G’day, eh. Welcome to my blog. Never having blogged, this should be interesting. Update on Surveyor (for those that know about it), the back cover and spine are being completed, and I expect to have it up on Amazon by the end of the weekend. Still having some issues with the Kindle version, but hope to have that resolved soon.
Cute photo below. I think it reflects the second book, Trekker.
On Monday I posted that I was back in the groove and hoped to hit 70K in Trekker before the weekend. Well, here it is Friday morning and I’m already approaching 76K. I’ve pretty much set up most of the today through Sunday for writing, with the intent on wrapping this up at about 90K. Point of reference, Surveyor is 102K (originally, it was 126K but I chopped out a whole lot of detailed stuff, which I liked but others didn’t). I don’t expect to be doing as much chopping with Trekker.
So, yesterday I posted about finally getting back into the groove and hoping to hit 60K. Quite the change since then. Today I made some significant progress and crossed the 65K threshold. Not sure if I’ll be able to keep this up the rest of the week (something to do with having to do my “day job”), but I’ll give it a try. Next goal – 70K before the next weekend.
Well, it’s been a while since I posted. For good reason. I’ve been busy. Along with checking out colleges for the youngest spawn (I believe she’ll be attending Digipen Institute of Technology in the fall – so buy lots of copies of Surveyor, tell your friends to buy lots of Surveyor, and if you want to be on the pre-release of Trekker, shoot me an e-mail with Trekker in the subject heading) I’ve been working, teaching, and writing (and watching the odd stupid movie, like Mike and Dave Need Wedding Dates (a totally stupid move that I thoroughly enjoyed!).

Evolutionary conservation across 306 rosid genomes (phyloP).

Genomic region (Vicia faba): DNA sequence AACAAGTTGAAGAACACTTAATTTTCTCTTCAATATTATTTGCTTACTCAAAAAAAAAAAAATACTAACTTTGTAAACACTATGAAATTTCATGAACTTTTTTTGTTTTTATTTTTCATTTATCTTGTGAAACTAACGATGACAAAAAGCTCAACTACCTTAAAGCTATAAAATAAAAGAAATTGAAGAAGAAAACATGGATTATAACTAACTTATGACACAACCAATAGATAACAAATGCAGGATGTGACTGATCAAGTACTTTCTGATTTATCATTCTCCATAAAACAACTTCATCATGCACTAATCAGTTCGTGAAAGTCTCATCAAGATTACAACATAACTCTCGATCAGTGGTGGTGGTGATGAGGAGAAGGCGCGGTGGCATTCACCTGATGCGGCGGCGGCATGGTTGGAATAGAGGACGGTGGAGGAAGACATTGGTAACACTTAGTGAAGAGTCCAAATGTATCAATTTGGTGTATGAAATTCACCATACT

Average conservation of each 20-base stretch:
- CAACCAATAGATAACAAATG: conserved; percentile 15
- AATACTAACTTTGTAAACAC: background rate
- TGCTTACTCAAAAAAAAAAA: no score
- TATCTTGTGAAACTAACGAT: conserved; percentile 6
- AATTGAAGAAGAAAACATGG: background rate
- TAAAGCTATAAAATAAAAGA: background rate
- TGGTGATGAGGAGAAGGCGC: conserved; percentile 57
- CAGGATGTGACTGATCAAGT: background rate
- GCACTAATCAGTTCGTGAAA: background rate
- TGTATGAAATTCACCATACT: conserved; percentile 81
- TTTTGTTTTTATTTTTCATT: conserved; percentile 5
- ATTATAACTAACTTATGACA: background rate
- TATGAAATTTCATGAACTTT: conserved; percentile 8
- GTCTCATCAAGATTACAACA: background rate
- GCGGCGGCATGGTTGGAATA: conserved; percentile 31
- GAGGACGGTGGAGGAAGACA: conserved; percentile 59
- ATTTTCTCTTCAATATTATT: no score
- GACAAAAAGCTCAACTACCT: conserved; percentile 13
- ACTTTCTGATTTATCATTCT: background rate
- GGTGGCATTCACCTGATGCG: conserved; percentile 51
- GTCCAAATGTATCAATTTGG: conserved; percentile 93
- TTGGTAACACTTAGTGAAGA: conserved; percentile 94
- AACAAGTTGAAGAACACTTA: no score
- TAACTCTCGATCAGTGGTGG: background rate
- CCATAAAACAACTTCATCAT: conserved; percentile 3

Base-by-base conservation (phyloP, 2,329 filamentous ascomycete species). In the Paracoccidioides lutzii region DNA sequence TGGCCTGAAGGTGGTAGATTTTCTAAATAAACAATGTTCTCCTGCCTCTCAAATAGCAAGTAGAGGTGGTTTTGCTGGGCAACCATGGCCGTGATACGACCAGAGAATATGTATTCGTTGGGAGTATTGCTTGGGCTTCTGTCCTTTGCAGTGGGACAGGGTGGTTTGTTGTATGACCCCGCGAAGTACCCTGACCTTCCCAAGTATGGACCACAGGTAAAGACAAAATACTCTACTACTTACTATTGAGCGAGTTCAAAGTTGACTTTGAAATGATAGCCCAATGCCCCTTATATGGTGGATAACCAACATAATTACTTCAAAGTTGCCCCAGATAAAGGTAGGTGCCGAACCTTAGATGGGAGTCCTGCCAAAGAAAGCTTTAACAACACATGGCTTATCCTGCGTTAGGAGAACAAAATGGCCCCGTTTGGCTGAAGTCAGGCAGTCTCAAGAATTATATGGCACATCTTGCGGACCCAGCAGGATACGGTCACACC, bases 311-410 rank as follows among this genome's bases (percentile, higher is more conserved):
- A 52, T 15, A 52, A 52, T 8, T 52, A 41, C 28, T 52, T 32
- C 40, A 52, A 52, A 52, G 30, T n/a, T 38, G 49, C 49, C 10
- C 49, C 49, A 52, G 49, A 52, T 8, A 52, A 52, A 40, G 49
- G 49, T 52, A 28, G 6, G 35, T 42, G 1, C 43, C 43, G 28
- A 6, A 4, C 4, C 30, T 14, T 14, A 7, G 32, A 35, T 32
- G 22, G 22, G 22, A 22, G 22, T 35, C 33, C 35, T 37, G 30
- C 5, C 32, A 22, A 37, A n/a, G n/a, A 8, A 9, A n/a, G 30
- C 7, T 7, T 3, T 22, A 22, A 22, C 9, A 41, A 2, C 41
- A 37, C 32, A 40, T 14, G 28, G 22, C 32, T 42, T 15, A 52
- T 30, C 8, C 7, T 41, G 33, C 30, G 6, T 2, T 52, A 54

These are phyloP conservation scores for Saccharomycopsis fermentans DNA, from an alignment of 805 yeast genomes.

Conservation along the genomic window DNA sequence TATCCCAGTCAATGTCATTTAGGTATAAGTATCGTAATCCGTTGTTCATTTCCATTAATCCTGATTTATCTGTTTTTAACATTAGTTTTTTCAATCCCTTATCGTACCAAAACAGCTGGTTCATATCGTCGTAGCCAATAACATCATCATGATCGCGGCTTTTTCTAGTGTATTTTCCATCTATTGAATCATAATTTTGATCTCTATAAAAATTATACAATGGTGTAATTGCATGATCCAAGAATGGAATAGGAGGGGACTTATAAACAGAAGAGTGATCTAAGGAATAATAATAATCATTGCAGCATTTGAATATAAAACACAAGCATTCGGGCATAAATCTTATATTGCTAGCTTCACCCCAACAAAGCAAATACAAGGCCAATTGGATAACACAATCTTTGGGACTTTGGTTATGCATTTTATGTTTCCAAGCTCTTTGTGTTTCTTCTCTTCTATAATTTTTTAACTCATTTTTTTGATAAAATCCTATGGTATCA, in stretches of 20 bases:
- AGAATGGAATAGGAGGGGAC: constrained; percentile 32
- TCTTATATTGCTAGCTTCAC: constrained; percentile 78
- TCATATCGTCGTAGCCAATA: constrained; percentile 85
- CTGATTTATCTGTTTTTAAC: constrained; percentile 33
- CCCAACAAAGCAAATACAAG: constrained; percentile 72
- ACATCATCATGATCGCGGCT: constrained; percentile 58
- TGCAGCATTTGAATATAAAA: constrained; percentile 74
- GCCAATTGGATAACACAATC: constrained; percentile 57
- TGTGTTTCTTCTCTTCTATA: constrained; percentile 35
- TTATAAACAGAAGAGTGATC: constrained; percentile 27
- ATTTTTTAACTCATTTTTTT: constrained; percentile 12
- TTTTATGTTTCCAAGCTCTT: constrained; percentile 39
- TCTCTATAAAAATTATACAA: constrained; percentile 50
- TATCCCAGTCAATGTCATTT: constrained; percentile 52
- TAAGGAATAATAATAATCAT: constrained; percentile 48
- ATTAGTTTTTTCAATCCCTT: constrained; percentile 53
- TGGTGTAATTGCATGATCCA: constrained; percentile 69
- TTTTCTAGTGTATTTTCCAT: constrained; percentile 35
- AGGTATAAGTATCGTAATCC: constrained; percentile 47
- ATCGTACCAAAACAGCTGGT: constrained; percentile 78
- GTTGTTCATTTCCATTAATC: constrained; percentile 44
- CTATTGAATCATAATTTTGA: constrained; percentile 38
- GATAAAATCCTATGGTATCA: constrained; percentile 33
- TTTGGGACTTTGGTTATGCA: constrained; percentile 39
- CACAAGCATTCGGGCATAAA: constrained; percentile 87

Speaking of Trekker, I decided to deviate from my usual chronological writing style, and jump forward into the story to get the creative juices flowing again. That seemed to do the trick, as I’ve pumped out several thousand words this week, and should be over 60K by the end of the day. Don’t expect Trekker to be as long as Surveyor, but you’ll find it to be more action packed. No spoilers.
So, rather than sitting down at my computer, I just spent the last five days in the Bay Area (that’s San Francisco Bay Area for those of you not on the West Coast). Youngest spawn is checking out colleges (man, am I really that old?). That meant leaving Trekker at home while I traveled. Buuuuuut, I did start a new series, mainly YA (Young Adult). Same timeline, some of the same characters, but a different plot. The goal is to knock out about 3-4 40K novels in this series while completing Trekker and Explorer (or should I focus on Openings?) Decisions, decisions.
To Joe and Clairese – yes, I’m still working on Trekker.